Connecticut legislators took a one-day break from re-election campaigns Wednesday to give bipartisan blessing to a $220 million incentive deal for Lockheed Martin that would keep its Sikorsky Aircraft subsidiary and production of its next generation of helicopters in a state desperate to keep its storied aerospace industry.
At a State Capitol inured to economic gloom, most legislators embraced the Sikorsky deal as a cause for celebration, a victory that promises to pump $69.2 billion into the economy over 14 years, while saving thousands of jobs at Sikorsky’s sprawling plant in Stratford and at more than 300 suppliers throughout the state.
“Competition in today’s worldwide economic climate is fierce, and Connecticut is showing that we remain a valued leader where businesses can maintain a competitive edge well into the future,” Gov. Dannel P. Malloy said after final passage.
Passage came on votes of 35-1 in the Senate and 136-6 in the House.
“This is an extraordinary coup for the state of Connecticut to have this new line of helicopters produced here,” said Senate President Pro Tem Martin M. Looney, D-New Haven. Connecticut was in competition with four other states: Georgia, Florida, South Carolina and Texas.
Republicans, who are trying to win control of the legislature with a campaign focused on the state’s unsettled business climate and fiscal setbacks under the Democratic majority, lavishly praised the terms negotiated by the administration of a Democratic governor, while arguing that extensive work remains to turn around the economy.
The state’s economy has grown at an anemic annual rate of six-tenths of one percent, and six years after the end of the recession the private sector has recovered only 103,200 of the 111,700 jobs lost.
“You need to grow at 3 or 4 percent, especially if you are coming out of a deep recession,” said Sen. Scott Frantz, R-Greenwich, a critic of other state incentive deals.
But Frantz and every senator except Joseph Markley of Southington voted for the incentives, saying the Malloy administration has virtually eliminated the risks by pegging grants and tax breaks to benchmarks for hiring, payroll, capital investments and purchases from Connecticut suppliers.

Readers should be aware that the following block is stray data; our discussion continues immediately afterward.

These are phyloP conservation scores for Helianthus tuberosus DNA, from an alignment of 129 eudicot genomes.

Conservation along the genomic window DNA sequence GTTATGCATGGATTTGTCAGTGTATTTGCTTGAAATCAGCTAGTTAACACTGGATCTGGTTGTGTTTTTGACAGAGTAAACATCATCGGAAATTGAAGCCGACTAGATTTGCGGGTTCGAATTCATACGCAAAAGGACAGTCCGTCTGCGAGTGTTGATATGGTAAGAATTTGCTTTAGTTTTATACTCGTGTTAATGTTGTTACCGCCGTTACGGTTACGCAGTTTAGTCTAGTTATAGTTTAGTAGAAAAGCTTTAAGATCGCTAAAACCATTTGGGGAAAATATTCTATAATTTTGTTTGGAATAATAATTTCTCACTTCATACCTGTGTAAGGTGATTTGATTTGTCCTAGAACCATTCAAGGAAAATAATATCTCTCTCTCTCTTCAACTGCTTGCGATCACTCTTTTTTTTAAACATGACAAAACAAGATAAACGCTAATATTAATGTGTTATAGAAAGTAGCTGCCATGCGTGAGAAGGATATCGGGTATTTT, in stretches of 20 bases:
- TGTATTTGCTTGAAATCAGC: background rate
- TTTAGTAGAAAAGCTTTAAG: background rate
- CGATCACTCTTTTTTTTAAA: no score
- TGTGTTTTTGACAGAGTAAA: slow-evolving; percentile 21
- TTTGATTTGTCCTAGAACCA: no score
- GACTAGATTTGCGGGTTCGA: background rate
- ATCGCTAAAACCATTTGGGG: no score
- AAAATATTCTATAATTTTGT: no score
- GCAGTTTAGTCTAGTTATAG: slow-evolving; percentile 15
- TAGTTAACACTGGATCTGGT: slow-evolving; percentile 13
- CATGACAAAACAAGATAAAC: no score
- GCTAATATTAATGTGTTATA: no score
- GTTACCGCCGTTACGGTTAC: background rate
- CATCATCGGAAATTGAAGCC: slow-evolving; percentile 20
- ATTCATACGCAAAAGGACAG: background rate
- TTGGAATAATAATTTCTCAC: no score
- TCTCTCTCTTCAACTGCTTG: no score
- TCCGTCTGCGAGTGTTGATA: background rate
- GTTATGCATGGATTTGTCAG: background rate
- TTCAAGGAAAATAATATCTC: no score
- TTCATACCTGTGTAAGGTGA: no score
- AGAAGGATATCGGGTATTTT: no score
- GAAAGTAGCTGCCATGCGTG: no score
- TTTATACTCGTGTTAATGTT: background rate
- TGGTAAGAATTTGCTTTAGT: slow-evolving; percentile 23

“This one is justified, there is no doubt about it,” Frantz said. “It is a strong winner for the state of Connecticut.”
Sen. Kevin Kelly, R-Stratford, said the incentives ensure “that good-paying jobs stay in our state, that we’re going to keep them here. These are the types of jobs that can pay a mortgage and educate our kids.”
Six Republicans opposed the deal in the House: Tim Ackert of Coventry, Sam Belsito of Tolland, Doug Dubitsky of Chaplin, Mike France of Ledyard, Robert C. Sampson of Wolcott and Richard A. Smith of New Fairfield.
Markley said he understood the desire of his colleagues to support a deal that keeps Sikorsky in the state, but he would oppose it as a matter of principle, saying the state has no place offering “corporate welfare,” even given the iconic nature of Sikorsky and its impact on the economy.
“The ugliest term that comes up is crony capitalism,” Markley said.
The deal provides $5.7 million in annual sales tax exemptions, up to $80 million over the life of the deal, and $8.57 million in annual grants, up to a total of $140 million. The grants will be financed by $140 million in borrowing, beginning in 2020. The borrowing carries an estimated interest cost of $30 million.
Even with the incentives and new production, Sikorsky’s current employment of 7,855 is projected to drop to 6,582 over the next six years, based on dwindling orders for the Black Hawk, an Army helicopter. The deal calls for employment to exceed 7,200 in 2024 and top 8,000 in 2032.